This is the second installment of an ongoing series recounting the events surrounding a two month cross country trip by two friends and a dog named Buddy, all from the Upstate New York village of Corinth. The trip began in March of 2013. Each installment will be published on Monday's.
Chapter One: It’s snowing.
Sunday morning on March 3rd 2013, the day began gray and with a light snow. This is not a rare event in our neck of the woods, but that particular winter, it was. The winter of 2012-13 was mild and with an unusual lack of snowfall. So, for it to snow on the day we were to travel, left us a bit uneasy. Frankly, we were unsure of the traveling rig that we had created with the help of our friend, Bryan Bourdeau.
Our rig on the morning of our departure, March 3rd 2013.
In the weeks leading up to our departure, Dennis, Bryan, and I conceived and constructed a trailer-box to carry all of our gear. The box was built on a utility trailer, it was big, black, and square and looked to the untrained eye, as if it were meant to hold secrets from the outside world. What it actually held was all of our travel belongings. Those things we thought would sustain us for an undetermined amount of time on the road. The box was put together by Bryan with more screws and nails and wood glue than some small houses. It looked tough, but we had no idea. It was all trailer-box theory until we put it to the test.
The vehicle that would tow our Franken-trailer, was a gray, 4 cylinder, 2004 Toyota Tacoma --pup size. A small truck with a small cab. The truck bed was covered by an old beat up cap, that had several leaks, and could not be completely latched and could never be locked. Why tow a trailer, you may ask, if there is a truck bed and cap? Good question. Well, that truck bed was nearly all devoted to a five year old, 100 lb, red-golden retriever named Buddy --Dennis' dog-- a wonderful dog that was about to go on the trip of a lifetime and he basically had a traveling doghouse all to himself.
Close to 8:00 A.M. Dennis and Buddy arrived at my childhood, and (due to lack of direction and gumption) adulthood home on Center Street. He was driven by his father and accompanied by his mother, who wanted to see him off on what was to be a trip of an unknown period of time. Dennis’ father, Bruce, being an automotive man, wanted to give a quick inspection of the truck and trailer-box. Everything seemed to be fine, there was no spare tire on the Tacoma, but we reminded him that we had recently purchased AAA, and so Bruce gave us his blessing. Dennis said his goodbyes to his parents and I said my goodbyes to my parents. We got in the truck and sat in our respective positions. Dennis sat in the passenger seat, I sat in the driver’s seat and Buddy was sprawled out in the back. We entered our destination into Dennis’ GPS system: Martinsburg, West Virginia.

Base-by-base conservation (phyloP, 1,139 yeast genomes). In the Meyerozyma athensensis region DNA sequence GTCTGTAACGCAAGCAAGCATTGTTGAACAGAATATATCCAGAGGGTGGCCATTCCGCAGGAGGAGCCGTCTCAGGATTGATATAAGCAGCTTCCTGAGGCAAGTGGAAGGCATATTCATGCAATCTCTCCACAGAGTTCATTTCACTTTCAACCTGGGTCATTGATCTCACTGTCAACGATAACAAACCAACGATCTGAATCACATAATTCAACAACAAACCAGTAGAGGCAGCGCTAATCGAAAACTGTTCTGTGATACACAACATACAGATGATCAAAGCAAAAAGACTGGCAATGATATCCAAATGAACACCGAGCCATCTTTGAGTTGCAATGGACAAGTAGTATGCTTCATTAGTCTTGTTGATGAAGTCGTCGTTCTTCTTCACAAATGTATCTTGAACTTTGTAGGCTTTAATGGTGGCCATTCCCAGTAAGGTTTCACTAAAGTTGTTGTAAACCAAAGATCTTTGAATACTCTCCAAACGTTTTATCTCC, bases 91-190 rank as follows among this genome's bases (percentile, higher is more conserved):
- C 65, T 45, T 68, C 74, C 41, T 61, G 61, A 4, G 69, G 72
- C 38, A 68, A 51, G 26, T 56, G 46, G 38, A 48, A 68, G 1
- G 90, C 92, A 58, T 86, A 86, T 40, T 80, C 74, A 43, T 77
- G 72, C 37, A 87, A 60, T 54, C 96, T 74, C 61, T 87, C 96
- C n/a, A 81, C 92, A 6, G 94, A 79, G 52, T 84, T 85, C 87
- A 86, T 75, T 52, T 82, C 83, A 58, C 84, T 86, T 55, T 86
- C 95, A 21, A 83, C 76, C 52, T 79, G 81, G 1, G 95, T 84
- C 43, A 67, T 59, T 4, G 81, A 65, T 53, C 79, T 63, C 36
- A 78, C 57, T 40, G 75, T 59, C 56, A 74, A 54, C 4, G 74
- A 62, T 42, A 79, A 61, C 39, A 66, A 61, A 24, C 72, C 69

As we drove south from Corinth, our immediate excitement outweighed any slight and unspoken nervousness regarding the falling snow, especially because we have seen our share of snowy days and would both tell you, “We are Upstaters” and could surely handle this paltry showing of late winter spitting.
Also, because of the excitement of the trip I did not complain too much to Dennis about my sore back. That would all change eventually.
We cranked the tunes on the satellite radio (mostly Grateful Dead -almost all the time) and we tried not to cringe every time we hit a bump too hard. We were still pretty darn nervous about that trailer. If that trailer didn't hold up --trip over. All those people who told us we would be back in a day would be right. We needed that trailer to hold.
The snow continued to fall and we made our way to the NY/Pennsylvania border on our way to Interstate 81. As we entered Pennsylvania the welcome sign said, "The State of Independence" and we both grinned proudly that the sign would provide us with such an overt essence of meaning and significance --or... we didn't notice it at the time and added the meaning and significance during the first draft of our story.
The State of Independence.
Either way, we were out of New York and not far into Pennsylvania we crossed US Highway 11.
In our trivia gathering mindset we immediately researched US 11 and found out that it was a 1,649 mile long route from the Canadian border all the way to Louisiana. At the time, we thought that would probably be a good idea to travel 11 for awhile. Even though we had I-81 taking us nearly all the way to Martinsburg, we had always stated that the trip would be mostly spent off major highways, so this little detour would probably be for the best and probably be the last time we saw US 11 and along our new route we quickly came upon our first trivia stop: The Tunkhannock Viaduct.
Dennis and Buddy at the Tunkhannock Viaduct.
The Tunkhannock Viaduct is basically a train trestle, but this particular trestle is massive, made of concrete, and is just a tad imposing to drive upon unawares. We stopped along the road, snapped pictures in front of the beast, and went along our way, happy that the trivia gathering was coming to us both so easily.
US 11 eventually met back up with I-81 and as night started to fall, we plowed through the rest of Pennsylvania and on to Martinsburg.
Now in West Virginia, we reached the Roadway Inn, our first night stop on the road, at about 9 p.m.
Our plan was to sneak Buddy into the hotel, and we succeeded magnificently only to find out much, much later that the Roadway Inn is a dog friendly establishment. Oh well, our first day was a rousing, if not chilly success and we would all sleep well after a few celebratory beers. The next morning had nothing but the world as a road in front of us.
...to be continued. Next installment: "The Martinsburg Vortex"
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